Intellectual imperialism

A fashion-shoot cum missionary visit: Bernard-Henri Lévy's report from Darfur shows that liberal lust for Western intervention survived Iraq.

Philip Cunliffe

Topics Politics

The beating of war drums around Sudan is getting louder, with more and more people demanding further coercive intervention by the international community in order to end the conflict in Sudan’s western province of Darfur.

Since 2003, simmering rivalries between local tribes over land and water rights developed into a full-scale rebellion against Sudan’s central government. The conflict was escalated and the international stakes dramatically raised when America’s Congress passed a resolution in July 2004 declaring that the Sudanese government was committing genocide in its campaign against rebel forces in the western region – a claim that neither the United Nations nor the European Union have endorsed.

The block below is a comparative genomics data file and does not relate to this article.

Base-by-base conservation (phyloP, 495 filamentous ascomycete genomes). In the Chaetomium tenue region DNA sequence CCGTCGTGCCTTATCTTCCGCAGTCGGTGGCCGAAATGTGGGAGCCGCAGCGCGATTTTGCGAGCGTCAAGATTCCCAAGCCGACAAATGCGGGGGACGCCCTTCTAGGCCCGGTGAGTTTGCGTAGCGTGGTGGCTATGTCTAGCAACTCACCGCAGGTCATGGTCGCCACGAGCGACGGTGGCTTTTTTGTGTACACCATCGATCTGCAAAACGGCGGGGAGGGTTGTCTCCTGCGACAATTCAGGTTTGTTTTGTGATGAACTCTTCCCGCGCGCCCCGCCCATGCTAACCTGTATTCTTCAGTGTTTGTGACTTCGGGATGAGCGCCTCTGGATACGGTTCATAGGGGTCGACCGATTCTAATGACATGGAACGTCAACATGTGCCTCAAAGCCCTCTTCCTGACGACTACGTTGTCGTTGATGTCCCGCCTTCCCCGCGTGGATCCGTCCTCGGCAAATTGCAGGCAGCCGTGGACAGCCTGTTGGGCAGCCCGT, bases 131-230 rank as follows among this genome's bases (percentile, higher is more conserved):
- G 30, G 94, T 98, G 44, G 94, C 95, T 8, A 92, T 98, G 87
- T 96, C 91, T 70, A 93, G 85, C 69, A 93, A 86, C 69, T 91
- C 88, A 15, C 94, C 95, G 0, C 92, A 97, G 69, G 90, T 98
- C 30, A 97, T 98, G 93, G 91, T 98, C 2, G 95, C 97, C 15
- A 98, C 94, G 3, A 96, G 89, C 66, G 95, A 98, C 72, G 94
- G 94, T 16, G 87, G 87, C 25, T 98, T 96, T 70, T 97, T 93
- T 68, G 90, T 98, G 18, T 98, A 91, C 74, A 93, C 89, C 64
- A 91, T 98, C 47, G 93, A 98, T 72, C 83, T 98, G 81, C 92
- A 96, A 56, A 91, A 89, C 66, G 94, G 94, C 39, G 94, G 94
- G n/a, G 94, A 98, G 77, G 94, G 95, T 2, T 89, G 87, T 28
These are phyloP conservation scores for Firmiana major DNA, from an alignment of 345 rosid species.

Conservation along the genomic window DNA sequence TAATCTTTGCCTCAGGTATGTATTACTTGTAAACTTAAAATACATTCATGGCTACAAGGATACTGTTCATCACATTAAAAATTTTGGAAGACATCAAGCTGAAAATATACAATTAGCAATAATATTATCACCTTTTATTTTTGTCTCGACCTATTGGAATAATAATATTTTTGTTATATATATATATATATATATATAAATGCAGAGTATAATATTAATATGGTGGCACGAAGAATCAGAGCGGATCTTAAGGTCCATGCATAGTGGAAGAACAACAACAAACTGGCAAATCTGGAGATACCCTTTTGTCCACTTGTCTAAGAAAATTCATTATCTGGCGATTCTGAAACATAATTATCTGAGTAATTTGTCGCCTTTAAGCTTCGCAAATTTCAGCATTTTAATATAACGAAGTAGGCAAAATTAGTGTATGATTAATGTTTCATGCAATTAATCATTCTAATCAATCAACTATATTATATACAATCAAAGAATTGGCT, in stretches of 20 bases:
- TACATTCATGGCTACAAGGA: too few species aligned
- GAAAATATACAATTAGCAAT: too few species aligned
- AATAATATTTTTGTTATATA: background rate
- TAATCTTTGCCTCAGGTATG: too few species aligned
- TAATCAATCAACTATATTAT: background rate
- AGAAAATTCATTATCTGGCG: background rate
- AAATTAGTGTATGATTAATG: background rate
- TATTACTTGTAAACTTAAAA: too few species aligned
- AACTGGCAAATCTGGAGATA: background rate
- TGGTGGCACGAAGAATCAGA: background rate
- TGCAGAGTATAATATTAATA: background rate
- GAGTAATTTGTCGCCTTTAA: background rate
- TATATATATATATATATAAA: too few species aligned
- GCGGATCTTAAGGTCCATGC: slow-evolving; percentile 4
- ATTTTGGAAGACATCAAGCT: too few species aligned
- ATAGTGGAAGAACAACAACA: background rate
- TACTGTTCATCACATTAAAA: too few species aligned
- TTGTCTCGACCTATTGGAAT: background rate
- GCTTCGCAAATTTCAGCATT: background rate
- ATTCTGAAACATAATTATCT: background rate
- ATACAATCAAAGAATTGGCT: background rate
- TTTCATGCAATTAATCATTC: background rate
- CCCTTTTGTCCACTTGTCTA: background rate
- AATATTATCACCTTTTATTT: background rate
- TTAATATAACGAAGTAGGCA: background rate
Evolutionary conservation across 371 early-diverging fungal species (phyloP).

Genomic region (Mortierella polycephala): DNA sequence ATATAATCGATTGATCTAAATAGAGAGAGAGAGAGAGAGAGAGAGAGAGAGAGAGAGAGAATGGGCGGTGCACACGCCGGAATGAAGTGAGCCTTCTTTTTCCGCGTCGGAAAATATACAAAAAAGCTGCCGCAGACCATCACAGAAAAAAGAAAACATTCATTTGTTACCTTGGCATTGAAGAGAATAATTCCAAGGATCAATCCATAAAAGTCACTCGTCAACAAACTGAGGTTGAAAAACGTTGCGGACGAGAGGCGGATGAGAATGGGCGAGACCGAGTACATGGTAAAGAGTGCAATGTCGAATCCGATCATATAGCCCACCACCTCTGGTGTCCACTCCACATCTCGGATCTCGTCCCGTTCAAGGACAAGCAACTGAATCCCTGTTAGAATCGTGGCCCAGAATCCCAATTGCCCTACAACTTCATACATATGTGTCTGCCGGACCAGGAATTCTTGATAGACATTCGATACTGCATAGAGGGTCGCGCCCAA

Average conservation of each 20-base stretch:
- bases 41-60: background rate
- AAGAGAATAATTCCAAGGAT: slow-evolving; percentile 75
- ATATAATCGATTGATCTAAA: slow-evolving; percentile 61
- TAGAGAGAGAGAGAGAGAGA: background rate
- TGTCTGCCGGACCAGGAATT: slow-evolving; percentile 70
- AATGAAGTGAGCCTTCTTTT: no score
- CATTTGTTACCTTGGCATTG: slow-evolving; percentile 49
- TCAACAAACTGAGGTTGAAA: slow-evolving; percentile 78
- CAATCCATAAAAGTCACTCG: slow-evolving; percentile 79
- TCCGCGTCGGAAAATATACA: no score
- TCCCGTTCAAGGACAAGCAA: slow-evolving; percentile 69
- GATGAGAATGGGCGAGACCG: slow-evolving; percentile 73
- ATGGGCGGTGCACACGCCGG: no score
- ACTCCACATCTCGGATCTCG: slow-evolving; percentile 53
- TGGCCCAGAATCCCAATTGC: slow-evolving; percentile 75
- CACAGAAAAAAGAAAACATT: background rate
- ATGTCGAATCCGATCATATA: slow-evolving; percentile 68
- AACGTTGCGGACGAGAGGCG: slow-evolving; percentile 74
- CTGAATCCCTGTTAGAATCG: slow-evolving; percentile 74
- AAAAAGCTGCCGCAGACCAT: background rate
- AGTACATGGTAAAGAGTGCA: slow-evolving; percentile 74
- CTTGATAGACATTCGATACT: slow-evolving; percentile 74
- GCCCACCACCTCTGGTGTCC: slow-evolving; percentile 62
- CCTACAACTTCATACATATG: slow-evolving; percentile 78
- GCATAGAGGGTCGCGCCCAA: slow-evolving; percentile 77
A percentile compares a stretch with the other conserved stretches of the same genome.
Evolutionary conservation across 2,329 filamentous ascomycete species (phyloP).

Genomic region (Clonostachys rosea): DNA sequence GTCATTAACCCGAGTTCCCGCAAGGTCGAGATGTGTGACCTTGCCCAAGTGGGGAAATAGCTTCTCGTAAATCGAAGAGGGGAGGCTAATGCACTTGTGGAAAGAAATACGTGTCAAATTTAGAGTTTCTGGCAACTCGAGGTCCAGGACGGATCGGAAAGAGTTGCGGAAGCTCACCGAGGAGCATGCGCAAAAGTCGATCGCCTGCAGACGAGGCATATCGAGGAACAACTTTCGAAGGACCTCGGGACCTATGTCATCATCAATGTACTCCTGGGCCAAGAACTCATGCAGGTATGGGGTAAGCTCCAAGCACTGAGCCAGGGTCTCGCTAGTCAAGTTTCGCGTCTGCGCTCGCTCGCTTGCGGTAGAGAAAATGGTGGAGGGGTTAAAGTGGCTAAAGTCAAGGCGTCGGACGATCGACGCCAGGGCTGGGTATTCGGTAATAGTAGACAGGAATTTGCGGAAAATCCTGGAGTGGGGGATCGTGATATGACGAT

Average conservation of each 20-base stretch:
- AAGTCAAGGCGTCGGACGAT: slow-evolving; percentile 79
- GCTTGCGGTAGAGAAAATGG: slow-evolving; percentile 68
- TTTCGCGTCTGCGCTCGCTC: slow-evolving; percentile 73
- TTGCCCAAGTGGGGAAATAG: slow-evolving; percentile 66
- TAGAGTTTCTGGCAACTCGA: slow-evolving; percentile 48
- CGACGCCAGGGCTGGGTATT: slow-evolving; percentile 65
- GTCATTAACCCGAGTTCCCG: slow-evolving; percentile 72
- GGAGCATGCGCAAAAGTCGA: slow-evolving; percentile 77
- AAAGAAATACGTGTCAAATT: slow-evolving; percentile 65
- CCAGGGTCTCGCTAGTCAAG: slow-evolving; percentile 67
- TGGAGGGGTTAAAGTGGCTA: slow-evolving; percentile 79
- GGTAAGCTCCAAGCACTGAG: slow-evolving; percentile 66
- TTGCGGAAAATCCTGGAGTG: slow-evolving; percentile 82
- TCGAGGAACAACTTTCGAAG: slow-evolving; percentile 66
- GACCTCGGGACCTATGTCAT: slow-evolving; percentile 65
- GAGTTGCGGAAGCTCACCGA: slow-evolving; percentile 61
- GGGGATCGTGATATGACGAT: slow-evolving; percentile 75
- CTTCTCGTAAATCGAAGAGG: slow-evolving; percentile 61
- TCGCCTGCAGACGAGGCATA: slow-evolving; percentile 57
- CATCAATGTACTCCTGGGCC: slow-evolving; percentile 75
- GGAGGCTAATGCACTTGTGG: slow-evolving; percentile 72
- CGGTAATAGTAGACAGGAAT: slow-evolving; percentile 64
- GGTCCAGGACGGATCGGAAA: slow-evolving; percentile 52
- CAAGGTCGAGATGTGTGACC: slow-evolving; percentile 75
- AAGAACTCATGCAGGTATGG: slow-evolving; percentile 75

America is now threatening to extend its sanctions against Sudan, and on 29 April 2007 a ‘Global Day for Darfur’ was organised, during which campaigners flaunted gory hour-glasses filled with fake blood and delivered a letter to 10 Downing Street demanding that British prime minister Tony Blair ‘use his influence’ to ‘push for action’.

Now, French intellectual Bernard-Henri Lévy has joined the fray, with a report on his visit to rebel forces in Darfur first published in last weekend’s Financial Times magazine, and reprinted in the 7 May edition of American weekly The New Republic.

Since at least the early Nineties, Lévy has forged a reputation for demanding Western intervention in the world’s trouble spots. And his latest report from Darfur exemplifies many of the worst aspects of this creed of liberal interventionism, which holds that the international community (meaning the Western powers) should militarily intervene throughout the world in order to defend the human rights of vulnerable individuals and victimised minorities.